Even some of the worst movies imaginable somehow manage to get bums on seats because they're screened widely enough, are marketed well, have brand recognition and all the rest of it. Multiple sessions of The Hangover Part 2 were completely sold out at my local theatre not that long ago. That’s why movies are such big business.

I simply want more film as good film (new & old), rather than just film as good business.

This is what my
ANTI sequel & prequel
PRO authenticity
stance is all about.

But I’m an idealist. Society and finance have no time for my sentiment.

Steve Schnier said...

To Matt Bell
I hate to say it - but this is show-BUSINESS. You'll note the emphasis on "business".

In order to survive and profit, a studio has to see a return on their investment. For all the development work that goes into an animated feature, it makes sense that they re-use key creative elements in future productions.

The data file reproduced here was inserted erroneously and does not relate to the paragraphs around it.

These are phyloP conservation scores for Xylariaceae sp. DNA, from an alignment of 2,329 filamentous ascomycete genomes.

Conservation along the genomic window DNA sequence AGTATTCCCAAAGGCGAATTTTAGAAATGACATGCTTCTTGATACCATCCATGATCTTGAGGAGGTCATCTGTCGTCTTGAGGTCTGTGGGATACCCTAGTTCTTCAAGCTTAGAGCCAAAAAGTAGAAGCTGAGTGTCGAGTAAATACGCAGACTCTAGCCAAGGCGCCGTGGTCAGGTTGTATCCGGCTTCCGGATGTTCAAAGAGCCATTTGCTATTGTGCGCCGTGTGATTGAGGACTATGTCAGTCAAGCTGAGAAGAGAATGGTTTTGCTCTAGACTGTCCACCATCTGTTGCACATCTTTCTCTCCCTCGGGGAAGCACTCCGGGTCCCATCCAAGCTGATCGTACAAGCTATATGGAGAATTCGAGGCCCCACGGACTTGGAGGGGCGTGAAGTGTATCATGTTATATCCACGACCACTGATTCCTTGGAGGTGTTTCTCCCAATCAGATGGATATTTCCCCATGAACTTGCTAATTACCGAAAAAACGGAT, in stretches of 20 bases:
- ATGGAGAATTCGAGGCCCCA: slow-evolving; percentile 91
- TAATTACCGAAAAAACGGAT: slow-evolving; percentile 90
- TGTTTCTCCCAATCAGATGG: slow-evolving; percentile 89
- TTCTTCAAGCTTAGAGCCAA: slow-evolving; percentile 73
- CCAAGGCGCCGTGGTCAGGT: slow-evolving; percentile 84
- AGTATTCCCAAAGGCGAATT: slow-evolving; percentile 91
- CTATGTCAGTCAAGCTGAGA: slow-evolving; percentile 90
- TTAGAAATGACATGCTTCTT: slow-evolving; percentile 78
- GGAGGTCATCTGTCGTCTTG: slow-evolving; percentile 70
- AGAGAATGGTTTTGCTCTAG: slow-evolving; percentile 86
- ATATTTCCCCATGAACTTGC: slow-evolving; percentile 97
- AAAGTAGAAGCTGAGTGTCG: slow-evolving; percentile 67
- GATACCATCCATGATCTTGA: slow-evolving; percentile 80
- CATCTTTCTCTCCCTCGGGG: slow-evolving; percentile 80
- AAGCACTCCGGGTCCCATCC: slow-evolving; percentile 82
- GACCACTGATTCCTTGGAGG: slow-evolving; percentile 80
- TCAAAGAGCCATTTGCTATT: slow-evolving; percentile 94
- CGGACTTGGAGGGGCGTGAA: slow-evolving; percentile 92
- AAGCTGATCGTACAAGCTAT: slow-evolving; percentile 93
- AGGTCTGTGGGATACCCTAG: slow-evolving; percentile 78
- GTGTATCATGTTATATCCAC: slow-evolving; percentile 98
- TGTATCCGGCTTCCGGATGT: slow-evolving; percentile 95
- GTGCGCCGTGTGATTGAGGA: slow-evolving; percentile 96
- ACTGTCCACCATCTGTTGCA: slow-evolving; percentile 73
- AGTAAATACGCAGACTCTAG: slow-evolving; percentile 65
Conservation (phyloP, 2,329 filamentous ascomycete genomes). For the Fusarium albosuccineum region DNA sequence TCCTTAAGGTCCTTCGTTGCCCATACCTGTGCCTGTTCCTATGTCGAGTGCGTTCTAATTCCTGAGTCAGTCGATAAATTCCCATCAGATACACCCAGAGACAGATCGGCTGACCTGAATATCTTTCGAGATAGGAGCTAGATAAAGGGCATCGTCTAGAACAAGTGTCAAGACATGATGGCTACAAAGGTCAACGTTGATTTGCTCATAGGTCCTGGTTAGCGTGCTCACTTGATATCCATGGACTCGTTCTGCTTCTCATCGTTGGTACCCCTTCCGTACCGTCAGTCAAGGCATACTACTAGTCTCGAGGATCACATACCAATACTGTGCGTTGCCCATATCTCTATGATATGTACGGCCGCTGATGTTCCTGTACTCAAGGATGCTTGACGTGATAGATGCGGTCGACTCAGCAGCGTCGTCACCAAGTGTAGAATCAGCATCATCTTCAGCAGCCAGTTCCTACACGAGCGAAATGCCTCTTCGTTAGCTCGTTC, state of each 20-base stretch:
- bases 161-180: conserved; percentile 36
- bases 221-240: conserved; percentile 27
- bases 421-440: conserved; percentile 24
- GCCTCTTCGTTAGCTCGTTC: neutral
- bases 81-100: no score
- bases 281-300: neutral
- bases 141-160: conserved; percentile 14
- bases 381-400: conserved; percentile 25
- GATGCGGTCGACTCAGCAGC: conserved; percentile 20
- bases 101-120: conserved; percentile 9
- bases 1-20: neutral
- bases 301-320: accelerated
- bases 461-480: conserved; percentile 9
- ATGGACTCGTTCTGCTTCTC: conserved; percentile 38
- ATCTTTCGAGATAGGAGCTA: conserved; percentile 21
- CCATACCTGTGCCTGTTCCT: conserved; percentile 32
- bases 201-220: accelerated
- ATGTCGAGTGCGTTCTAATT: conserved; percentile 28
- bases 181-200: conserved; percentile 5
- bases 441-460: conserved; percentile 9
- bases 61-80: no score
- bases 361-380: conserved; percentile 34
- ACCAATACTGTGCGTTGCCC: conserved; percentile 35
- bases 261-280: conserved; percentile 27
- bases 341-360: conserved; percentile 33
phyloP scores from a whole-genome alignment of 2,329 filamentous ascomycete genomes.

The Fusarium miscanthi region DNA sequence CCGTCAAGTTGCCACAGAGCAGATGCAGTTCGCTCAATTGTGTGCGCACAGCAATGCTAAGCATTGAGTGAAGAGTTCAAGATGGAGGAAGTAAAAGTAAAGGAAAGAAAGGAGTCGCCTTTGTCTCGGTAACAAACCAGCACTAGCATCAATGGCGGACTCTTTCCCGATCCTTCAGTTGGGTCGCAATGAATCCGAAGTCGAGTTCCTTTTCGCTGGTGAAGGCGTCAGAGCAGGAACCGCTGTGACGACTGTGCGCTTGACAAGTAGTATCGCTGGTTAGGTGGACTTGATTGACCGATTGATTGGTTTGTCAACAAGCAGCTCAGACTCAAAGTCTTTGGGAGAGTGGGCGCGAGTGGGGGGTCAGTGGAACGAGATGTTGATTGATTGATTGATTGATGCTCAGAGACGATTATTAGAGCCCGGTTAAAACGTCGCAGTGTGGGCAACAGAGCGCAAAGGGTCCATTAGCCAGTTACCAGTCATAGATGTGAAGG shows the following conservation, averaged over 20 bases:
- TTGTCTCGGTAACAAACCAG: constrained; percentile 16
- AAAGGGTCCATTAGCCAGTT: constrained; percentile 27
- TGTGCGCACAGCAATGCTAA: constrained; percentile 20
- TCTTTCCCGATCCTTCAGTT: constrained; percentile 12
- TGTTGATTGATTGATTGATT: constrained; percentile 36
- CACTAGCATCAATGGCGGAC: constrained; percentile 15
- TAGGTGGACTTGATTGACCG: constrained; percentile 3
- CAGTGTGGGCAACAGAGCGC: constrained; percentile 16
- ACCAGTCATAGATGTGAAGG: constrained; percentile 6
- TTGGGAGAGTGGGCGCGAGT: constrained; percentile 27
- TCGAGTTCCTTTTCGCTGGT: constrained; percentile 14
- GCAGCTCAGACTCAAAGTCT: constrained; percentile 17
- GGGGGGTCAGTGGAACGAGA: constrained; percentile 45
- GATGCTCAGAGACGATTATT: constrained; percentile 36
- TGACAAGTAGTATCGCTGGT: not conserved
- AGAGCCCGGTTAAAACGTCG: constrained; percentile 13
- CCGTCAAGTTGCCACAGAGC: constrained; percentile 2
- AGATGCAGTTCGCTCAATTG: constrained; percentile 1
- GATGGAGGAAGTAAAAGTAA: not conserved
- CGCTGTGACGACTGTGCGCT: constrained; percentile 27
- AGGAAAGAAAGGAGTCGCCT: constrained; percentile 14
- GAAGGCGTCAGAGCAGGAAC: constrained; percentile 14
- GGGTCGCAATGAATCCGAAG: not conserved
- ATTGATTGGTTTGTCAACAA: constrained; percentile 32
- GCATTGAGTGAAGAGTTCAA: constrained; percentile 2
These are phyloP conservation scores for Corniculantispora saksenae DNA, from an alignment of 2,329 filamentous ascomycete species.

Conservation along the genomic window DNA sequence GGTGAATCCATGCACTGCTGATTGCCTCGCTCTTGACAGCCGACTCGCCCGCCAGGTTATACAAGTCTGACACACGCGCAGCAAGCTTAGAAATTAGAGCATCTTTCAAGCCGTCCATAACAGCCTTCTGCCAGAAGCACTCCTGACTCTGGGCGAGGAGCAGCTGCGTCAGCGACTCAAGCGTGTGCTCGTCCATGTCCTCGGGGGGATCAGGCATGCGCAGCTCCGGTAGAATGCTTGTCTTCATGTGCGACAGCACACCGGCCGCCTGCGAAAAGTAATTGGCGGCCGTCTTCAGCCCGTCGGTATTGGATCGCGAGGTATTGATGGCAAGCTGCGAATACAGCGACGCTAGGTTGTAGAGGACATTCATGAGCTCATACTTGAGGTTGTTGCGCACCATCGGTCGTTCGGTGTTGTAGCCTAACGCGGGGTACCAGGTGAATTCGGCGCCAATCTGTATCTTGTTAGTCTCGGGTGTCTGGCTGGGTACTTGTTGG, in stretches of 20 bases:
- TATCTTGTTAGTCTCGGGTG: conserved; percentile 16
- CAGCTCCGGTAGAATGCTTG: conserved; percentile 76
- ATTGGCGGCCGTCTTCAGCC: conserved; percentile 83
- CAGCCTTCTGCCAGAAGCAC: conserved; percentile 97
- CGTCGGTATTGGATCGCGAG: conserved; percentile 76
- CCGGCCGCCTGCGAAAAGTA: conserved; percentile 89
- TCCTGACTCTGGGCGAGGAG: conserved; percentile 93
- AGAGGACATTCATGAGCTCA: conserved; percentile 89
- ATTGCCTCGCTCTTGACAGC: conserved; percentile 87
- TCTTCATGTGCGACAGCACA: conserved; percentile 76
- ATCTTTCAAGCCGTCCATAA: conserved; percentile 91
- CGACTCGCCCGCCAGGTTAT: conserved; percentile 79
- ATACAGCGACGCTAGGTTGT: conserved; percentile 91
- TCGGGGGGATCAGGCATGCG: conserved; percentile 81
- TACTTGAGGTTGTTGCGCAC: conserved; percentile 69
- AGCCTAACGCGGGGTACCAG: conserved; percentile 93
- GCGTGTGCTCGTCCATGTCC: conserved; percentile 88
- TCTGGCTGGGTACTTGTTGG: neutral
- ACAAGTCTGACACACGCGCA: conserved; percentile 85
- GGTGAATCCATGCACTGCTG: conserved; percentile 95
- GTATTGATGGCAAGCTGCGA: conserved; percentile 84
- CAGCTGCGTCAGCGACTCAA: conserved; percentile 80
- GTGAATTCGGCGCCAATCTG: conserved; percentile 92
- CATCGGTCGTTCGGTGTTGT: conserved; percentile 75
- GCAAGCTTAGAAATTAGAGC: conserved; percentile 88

Anyone who doesn't want to accept the realities of the business is free to work on their independent productions on a hobby basis.

There's a market demand for sequels. The studios exploit that market demand. Simple as that.

kelly erwin said...

Hey Mark,
I kinda agree with you here. As much as I love pixar, I'm finding that their getting scared about breaking the mold on their story pattern structures, and I'm starting to notice them recycling characters. What they did with toy story 3 is nothing short of a miracle, but I feel like their getting more predictable.
I'm very excited to see brave, but I think the next 6 years will be the most important time for pixar. Because they're really gonna have to keep old concepts fresh, and they might have to deal with over exposure and a turn in public favour. Something Disney had to deal with after it's hay day, where it wasn't cool to like them anymore.
hope I'm wrong though